Featured Artifact: Seal Skin Artwork
Artifact Profile: Seal Skin Artwork
Artist: Helen Kalvak Elihakvik
Provenance: Holomon Island (Ulukahaktok), NW Territories
Kalvak was born in 1901 on Victoria Island located in the Northwest portion of the Northwest Territories. In her youth she lived a migratory lifestyle with her family; Migrating between camps along the coast in the winter and camps in the interior in the summer. Her father was a well-respected angakug (Shaman) and much of his teachings informed her artworks in her later years. After moving to Holoman Island (Ulukahaktok) she moved into a Co-op which provided her the opportunity to draw. Between 1962 and 1978 she created over 1800 drawings and stencils. The theme in her artworks focus on the transformation between angakug and his/her own animal spirit helpers or guides through illustrations of how people used to dress and live.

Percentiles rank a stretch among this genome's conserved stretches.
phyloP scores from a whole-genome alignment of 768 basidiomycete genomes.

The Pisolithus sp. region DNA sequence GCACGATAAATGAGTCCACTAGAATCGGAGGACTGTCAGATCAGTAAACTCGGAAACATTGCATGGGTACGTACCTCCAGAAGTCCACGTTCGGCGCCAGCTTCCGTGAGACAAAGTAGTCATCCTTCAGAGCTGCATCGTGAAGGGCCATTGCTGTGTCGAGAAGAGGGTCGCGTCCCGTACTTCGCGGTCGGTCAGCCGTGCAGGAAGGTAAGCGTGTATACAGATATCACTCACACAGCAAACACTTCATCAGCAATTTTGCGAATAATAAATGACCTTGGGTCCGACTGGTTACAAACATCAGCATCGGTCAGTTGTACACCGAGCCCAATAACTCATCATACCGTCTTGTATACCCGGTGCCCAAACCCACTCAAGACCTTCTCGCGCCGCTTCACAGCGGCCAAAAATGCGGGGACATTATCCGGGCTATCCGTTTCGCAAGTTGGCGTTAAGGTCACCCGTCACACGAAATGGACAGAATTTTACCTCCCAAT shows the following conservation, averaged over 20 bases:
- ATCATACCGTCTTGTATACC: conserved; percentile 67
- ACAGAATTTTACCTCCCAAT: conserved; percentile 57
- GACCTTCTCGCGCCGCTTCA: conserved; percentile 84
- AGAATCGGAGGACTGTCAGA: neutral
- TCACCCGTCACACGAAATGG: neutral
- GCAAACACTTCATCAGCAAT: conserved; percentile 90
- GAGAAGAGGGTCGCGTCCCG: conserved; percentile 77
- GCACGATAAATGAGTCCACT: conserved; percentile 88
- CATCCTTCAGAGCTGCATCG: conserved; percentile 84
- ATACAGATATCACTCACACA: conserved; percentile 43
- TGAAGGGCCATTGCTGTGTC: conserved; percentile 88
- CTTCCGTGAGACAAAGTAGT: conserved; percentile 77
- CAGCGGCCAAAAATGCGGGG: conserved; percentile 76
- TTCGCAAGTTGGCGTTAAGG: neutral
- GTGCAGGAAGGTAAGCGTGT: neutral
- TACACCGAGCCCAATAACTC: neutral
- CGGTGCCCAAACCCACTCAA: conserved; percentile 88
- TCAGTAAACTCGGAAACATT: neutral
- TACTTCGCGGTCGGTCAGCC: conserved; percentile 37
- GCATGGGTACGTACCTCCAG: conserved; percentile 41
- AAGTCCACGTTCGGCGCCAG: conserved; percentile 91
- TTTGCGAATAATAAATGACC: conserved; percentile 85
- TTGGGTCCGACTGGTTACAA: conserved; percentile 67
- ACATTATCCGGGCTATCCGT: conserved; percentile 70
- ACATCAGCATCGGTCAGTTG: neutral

The museum received a donation of a sealskin piece in 2008. This piece was made by Kalvak early in her career. This is known because sealskin was experimented on as a medium in 1962 until Northern Affairs, now named Aboriginal Affairs and Northern Development Canada, sent an ambassador to teach stone cut techniques. Since stone is more abundant in Ulukahaktok, between 1965 and 1976, stone cut became the exclusive technique.
Sources: Inuit Art Foundation Website. This website includes quotes about her from the people that knew her as well as information on select exhibitions and artwork.
Additional Paper Sources and Biographic Information: Canadian Womans Artist History Initiative. 2007. Kalvak, Helen.